[guest post by Dana]
Earlier this week, noted author Maya Angelou passed away at 86. I read an interesting essay she wrote about her decision to keep her baby when she found out she was pregnant at age 16. Poking around the web, I found the essay also linked at Ricochet and was struck by the wide range of a few comments left by readers.
–One more comment on this post because it quite honestly, infuriated me. I don’t for one minute disapprove of pre-marital sex yet I certainly don’t approve of using abortion as a method of birth control. What I approve of is making responsible choices about one’s personal life that do not incur “procedures” or single motherhood or the ruination of inner city neighborhoods.
–It didn’t endorse but in my humble opinion, it glamorized; most teenagers do not grow up to be Maya Angelou. More realistic examples should have been provided from the single black mothers who contribute to a 75% illegitimacy rate and are responsible for the statistics that one in three black men can expect to go to prison in their lifetime.
–Wow, what an amazing story.
–Grrreat message to send to young unmarried women.
–God bless. These are stories that need to be shouted from the rooftops.
Focusing on the decision made as a 16 year old, was it a selfless, noble choice or was it a pre-cursor to the growing crisis within the black community which began in the 1940’s, (around the very time Angelou made the decision)?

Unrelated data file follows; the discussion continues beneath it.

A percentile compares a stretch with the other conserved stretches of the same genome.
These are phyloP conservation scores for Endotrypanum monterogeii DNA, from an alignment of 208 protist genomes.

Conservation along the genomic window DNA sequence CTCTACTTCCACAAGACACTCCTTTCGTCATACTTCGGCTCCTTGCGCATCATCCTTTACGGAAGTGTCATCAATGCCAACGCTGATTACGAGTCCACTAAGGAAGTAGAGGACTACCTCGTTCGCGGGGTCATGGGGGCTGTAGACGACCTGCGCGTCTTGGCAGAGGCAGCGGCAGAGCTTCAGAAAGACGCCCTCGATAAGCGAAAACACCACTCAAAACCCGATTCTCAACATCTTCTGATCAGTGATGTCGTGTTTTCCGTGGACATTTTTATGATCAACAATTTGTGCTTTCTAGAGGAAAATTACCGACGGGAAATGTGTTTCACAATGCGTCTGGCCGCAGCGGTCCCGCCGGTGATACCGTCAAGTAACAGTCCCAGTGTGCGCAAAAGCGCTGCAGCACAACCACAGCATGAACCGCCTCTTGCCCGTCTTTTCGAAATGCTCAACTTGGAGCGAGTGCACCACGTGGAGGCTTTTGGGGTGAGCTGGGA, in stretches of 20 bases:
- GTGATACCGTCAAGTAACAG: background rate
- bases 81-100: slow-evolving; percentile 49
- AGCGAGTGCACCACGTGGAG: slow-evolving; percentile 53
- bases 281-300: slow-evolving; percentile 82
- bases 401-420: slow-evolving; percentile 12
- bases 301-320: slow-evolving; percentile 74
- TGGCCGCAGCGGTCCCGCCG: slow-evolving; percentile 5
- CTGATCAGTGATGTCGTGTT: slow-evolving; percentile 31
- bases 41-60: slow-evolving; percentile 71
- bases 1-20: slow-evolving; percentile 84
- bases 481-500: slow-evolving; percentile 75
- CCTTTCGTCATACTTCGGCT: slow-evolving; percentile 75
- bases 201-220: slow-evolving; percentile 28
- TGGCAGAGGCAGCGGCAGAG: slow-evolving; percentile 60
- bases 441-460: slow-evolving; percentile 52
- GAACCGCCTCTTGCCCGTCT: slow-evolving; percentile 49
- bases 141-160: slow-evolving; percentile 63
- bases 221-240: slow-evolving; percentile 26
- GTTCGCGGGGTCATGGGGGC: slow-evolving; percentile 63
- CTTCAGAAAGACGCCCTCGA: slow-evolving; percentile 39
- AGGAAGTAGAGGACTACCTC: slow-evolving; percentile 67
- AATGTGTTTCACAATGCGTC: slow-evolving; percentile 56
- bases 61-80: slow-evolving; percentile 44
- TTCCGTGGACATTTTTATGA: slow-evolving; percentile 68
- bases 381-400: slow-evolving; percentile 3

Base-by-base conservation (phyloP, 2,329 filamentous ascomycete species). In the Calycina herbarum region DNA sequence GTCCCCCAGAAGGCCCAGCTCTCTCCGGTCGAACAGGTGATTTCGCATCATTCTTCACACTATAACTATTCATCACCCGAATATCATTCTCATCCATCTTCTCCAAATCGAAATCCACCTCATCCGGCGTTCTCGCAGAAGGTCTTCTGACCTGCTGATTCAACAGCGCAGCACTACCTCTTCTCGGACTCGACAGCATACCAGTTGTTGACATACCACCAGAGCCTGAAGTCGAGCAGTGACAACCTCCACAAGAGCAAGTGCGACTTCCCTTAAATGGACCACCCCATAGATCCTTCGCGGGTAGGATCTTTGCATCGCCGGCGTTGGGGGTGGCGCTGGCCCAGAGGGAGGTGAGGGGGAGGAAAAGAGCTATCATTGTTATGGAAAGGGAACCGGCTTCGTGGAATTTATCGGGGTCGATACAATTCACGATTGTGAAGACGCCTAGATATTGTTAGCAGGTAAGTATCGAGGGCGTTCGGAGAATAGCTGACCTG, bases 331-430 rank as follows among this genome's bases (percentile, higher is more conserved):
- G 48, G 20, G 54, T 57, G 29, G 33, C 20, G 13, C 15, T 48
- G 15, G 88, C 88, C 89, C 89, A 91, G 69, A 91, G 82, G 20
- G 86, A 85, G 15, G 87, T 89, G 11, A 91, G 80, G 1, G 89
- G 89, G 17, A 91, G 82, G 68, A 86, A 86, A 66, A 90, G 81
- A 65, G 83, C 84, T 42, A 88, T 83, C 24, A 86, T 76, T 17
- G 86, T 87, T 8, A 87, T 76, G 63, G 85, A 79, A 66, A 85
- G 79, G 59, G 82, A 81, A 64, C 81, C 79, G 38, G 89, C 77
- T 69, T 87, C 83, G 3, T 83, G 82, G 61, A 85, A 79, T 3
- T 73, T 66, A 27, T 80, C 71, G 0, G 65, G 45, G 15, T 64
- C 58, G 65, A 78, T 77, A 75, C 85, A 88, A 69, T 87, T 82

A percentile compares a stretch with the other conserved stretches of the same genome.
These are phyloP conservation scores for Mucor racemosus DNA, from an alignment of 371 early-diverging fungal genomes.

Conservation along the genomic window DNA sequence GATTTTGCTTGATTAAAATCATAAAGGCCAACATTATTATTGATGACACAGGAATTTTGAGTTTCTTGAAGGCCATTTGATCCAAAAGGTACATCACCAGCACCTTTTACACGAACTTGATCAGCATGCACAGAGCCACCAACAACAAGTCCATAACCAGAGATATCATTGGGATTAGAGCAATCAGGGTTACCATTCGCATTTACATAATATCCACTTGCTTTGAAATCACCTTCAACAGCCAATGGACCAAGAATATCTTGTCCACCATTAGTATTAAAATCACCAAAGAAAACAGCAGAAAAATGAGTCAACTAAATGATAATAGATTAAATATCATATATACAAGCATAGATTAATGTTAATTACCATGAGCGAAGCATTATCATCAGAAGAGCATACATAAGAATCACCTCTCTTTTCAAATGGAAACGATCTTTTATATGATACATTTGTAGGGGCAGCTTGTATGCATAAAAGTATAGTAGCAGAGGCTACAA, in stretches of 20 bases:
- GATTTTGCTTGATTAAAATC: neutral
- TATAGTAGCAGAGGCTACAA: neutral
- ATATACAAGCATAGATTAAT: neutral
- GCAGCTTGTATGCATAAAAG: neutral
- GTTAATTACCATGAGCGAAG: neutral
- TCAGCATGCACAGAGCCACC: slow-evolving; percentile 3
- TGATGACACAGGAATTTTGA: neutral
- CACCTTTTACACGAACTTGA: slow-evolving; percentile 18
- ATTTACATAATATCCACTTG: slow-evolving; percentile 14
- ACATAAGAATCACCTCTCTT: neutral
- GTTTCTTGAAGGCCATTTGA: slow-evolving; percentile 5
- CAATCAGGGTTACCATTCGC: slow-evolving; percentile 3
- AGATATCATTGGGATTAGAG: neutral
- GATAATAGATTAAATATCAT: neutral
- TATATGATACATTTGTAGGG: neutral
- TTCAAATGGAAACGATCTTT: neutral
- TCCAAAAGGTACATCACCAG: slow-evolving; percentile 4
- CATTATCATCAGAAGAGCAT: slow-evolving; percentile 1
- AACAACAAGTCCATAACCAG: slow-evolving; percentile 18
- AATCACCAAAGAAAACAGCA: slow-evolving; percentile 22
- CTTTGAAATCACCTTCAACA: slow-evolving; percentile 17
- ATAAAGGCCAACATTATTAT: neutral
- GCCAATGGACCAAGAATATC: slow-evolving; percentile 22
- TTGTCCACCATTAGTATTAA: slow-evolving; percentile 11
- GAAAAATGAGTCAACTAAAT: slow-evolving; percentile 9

Here is the essay in its entirety:
The Decision That Changed My Life:
Keeping My Baby
by Maya Angelou
When I was 16, a boy in high school evinced interest in me, so I had sex with him — just once. And after I came out of that room, I thought, Is that all there is to it? My goodness, I’ll never do that again! Then, when I found out I was pregnant, I went to the boy and asked him for help, but he said it wasn’t his baby and he didn’t want any part of it.
I was scared to pieces. Back then, if you had money, there were some girls who got abortions, but I couldn’t deal with that idea. Oh, no. No. I knew there was somebody inside me. So I decided to keep the baby.
My older brother, Bailey, my confidant, told me not to tell my mother or she’d take me out of school. So I hid it the whole time with big blouses! Finally, three weeks before I was due, I left a note on my stepfather’s pillow telling him I was pregnant. He told my mother, and when she came home, she calmly asked me to run her bath.
I’ll never forget what she said: “Now tell me this — do you love the boy?” I said no. “Does he love you?” I said no. “Then there’s no point in ruining three lives. We are going to have our baby!”
What a knockout she was as a mother of teens. Very loving. Very accepting. Not one minute of recrimination. And I never felt any shame.
I’m telling you that the best decision I ever made was keeping that baby! Yes, absolutely. Guy was a delight from the start — so good, so bright, and I can’t imagine my life without him.
At 17 I got a job as a cook and later as a nightclub waitress. I found a room with cooking privileges, because I was a woman with a baby and needed my own place. My mother, who had a 14-room house, looked at me as if I was crazy! She said, “Remember this: You can always come home.” She kept that door open. And every time life kicked me in the belly, I would go home for a few weeks.
I struggled, sure. We lived hand-to-mouth, but it was really heart-to-hand. Guy had love and laughter and a lot of good reading and poetry as a child. Having my son brought out the best in me and enlarged my life. Whatever he missed, he himself is a great father today. He was once asked what it was like growing up in Maya Angelou’s shadow, and he said, “I always thought I was in her light.”
Years later, when I was married, I wanted to have more children, but I couldn’t conceive. Isn’t it wonderful that I had a child at 16? Praise God!